An Unnecessary Drag on the Economy
Jane Van Ryan
Posted September 8, 2009
Geoff says the Times doesn't get the rationale for cap & trade as well as they think they do:
"The Times appears to accept the government's analysis suggesting that the increase would amount to no more than 20 cents per gallon by 2020, though this conventional wisdom collides with common sense, since such a low price on carbon seems unlikely to stimulate sufficient conservation and investments in efficiency to deliver on a steadily-shrinking national emissions cap. In particular, the Times seems unfazed by the way the bill's allocation of free emission allowances is stacked against the oil industry, suggesting that it, of all industries, can surely afford the extra burden. Yet it's precisely that distortion that I believe could throw all of the official estimates of future permit prices--and thus gas prices..."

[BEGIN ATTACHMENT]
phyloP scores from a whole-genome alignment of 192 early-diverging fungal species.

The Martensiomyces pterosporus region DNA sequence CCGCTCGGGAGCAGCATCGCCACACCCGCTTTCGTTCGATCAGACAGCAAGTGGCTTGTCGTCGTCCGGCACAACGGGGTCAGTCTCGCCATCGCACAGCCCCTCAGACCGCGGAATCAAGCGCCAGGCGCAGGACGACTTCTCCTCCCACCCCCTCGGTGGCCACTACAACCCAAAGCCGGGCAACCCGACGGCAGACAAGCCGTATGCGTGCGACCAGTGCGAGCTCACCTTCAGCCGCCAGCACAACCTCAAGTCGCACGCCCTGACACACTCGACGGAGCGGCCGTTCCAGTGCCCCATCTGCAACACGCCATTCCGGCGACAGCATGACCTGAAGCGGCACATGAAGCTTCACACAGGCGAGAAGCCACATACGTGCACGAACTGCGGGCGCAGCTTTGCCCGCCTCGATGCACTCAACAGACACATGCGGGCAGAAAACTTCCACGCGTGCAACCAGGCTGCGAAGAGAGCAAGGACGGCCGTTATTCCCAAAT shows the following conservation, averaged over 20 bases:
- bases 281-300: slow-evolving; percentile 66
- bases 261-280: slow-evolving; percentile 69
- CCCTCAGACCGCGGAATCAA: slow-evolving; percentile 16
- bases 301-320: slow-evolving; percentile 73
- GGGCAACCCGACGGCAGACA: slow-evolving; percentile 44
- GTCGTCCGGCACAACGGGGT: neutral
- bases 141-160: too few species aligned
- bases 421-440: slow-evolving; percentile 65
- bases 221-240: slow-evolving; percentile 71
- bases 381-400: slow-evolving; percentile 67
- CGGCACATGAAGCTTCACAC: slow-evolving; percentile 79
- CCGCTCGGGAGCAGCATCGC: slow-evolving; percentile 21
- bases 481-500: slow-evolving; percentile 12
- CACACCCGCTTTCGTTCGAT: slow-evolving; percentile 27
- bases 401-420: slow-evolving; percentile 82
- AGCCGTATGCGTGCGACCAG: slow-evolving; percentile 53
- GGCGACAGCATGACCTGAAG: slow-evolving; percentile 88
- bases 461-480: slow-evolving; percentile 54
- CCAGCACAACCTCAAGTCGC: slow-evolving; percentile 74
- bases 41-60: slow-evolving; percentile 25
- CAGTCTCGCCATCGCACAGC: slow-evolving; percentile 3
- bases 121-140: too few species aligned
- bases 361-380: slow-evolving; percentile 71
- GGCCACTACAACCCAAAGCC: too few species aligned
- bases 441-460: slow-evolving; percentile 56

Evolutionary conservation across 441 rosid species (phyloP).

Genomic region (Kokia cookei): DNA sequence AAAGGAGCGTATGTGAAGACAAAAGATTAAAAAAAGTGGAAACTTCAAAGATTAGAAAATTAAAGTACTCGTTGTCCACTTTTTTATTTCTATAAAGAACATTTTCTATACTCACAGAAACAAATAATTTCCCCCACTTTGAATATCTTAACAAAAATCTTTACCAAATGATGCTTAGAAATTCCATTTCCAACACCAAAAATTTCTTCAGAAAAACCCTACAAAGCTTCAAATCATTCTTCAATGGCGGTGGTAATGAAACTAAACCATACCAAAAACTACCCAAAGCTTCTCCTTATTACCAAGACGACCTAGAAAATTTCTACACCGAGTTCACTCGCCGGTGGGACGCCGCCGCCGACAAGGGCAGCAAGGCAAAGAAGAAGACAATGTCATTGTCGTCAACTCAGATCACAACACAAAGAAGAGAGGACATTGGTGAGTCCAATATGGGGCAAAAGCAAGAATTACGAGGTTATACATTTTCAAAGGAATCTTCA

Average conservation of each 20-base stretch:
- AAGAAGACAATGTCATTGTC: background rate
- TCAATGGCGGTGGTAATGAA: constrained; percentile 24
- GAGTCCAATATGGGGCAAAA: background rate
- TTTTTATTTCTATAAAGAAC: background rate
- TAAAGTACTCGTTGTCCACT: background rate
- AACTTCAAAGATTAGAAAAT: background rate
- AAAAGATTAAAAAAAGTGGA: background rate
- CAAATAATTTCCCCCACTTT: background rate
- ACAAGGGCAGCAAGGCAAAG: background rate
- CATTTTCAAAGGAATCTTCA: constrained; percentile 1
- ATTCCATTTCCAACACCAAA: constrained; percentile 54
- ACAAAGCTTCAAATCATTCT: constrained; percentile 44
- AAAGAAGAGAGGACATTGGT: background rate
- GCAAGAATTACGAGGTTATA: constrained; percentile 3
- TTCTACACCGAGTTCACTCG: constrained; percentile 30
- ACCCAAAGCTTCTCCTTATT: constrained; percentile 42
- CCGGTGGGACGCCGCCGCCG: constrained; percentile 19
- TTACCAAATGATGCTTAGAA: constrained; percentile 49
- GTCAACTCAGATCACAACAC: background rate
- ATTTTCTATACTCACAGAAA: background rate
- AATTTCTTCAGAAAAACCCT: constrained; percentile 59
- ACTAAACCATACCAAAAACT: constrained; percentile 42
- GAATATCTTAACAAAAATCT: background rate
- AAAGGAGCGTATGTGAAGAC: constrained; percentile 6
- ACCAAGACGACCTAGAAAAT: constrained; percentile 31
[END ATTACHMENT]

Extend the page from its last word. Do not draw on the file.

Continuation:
He closes his post saying that creating such a wide demand disparity for allowances among business sectors risks driving prices higher, imposing an unnecessary drag on the economy.
For more information, read Geoff's full post.
About The Author
- Blogger Conference Call - Oil Sands Development and the Keystone XL
- Blogger Conference Call - ExxonMobil Earnings and Taxes
- Blogger Conference Call - Industry Earnings and Public Pension Plan Ownership
- ETR 130 - The Oil and Natural Gas Industry's Contribution to State Pension Plans
- Keystone Pipeline: The Sooner, the Better
- Capping Stack: A Positive Outcome from a Tragic Accident
- domestic energy
- energy citizen
- energy citizens
- energy costs
- energy policy
- gasoline prices
- over regulation
- energy outlook
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